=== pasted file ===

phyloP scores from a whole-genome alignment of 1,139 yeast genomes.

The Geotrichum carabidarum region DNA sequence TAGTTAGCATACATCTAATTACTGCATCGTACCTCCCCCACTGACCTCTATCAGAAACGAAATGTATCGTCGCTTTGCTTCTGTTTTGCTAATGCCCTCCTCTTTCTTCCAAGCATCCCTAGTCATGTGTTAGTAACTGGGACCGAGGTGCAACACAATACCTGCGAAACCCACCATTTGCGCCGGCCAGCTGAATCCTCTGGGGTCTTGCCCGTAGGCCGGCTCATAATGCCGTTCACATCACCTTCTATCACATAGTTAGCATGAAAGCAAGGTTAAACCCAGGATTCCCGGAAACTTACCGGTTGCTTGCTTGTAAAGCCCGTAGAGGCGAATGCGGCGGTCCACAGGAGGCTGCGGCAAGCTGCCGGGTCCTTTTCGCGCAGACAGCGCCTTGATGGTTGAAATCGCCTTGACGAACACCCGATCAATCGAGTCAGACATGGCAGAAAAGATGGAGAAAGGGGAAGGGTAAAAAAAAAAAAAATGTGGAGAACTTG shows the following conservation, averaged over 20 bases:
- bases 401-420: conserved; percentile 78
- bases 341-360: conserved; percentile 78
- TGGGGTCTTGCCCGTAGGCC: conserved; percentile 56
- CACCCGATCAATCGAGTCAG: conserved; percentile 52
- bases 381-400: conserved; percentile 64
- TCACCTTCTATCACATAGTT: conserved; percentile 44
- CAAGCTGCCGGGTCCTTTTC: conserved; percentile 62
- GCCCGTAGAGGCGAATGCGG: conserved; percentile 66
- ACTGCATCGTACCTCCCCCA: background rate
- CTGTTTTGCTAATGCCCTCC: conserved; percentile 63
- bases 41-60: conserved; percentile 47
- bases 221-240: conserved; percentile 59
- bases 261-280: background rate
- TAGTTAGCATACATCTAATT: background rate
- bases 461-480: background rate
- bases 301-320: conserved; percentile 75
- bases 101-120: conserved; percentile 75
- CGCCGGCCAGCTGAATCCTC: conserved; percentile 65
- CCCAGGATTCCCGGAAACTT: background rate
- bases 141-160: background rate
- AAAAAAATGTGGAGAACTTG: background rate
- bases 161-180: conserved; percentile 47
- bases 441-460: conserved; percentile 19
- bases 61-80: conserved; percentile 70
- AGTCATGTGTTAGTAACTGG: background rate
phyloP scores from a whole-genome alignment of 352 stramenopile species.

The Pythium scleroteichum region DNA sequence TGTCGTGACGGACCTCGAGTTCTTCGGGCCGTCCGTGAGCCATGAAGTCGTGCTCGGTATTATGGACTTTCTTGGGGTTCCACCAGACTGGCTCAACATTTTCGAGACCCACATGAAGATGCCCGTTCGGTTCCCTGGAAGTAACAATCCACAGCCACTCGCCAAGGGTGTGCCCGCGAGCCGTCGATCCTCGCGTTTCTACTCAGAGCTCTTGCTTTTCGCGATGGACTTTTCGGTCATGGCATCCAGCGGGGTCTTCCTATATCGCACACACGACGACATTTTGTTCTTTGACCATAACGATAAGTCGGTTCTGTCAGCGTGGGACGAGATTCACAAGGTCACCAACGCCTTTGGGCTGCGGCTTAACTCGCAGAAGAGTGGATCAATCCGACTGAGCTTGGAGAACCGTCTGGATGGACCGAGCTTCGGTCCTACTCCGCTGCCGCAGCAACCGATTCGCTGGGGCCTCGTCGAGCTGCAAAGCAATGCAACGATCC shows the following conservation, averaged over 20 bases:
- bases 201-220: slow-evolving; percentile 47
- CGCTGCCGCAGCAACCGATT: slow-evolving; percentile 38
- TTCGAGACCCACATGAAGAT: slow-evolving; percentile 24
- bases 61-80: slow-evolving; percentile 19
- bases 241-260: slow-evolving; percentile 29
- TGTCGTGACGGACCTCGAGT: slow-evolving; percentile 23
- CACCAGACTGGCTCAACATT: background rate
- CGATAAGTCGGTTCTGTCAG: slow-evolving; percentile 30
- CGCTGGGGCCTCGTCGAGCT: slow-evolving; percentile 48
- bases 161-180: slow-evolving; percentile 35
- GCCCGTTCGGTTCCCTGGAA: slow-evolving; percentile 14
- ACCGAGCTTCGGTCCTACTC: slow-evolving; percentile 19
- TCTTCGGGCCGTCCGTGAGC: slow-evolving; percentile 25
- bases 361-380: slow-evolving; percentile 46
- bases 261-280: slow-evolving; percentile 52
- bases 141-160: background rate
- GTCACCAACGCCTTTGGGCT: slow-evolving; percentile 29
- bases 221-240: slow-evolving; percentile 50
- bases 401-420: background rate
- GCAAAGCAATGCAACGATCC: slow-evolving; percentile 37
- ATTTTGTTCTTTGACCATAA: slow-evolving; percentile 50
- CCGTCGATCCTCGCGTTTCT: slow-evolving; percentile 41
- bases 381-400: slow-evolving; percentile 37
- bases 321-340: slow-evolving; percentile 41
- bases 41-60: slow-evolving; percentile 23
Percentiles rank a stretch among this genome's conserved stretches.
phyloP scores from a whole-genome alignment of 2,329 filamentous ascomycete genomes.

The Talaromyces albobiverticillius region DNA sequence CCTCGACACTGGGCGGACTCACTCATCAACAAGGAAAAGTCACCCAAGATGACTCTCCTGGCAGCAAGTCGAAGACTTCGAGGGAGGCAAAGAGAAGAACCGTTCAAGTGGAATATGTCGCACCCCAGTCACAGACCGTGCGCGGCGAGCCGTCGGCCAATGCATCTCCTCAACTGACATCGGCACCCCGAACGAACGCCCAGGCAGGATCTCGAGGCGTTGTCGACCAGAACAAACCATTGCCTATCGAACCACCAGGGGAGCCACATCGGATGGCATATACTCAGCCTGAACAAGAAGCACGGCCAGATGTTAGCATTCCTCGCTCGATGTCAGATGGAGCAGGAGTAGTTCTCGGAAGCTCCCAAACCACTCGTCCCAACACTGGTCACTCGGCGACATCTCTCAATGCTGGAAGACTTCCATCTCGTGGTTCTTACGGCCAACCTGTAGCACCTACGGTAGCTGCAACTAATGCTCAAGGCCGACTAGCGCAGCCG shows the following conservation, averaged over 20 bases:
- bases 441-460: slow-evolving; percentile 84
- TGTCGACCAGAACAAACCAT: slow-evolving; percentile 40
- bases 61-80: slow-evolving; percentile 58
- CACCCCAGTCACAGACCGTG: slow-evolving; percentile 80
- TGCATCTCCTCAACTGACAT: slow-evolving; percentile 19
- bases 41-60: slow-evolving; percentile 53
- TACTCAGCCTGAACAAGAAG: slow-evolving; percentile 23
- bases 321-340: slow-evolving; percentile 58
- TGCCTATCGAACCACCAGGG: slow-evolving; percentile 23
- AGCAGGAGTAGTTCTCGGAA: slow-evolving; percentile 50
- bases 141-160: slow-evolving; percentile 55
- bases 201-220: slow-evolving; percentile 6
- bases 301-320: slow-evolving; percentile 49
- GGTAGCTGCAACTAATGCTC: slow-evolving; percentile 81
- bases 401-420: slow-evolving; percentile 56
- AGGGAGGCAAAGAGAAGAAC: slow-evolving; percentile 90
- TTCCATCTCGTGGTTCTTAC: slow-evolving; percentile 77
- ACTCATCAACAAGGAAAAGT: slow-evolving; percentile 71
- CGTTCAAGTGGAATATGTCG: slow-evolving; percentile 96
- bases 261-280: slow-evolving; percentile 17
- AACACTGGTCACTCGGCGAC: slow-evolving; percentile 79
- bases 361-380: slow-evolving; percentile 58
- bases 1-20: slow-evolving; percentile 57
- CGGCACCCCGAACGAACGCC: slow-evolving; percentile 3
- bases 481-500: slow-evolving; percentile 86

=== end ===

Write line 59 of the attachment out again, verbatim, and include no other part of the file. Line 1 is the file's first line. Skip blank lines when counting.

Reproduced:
- TGTCGACCAGAACAAACCAT: slow-evolving; percentile 40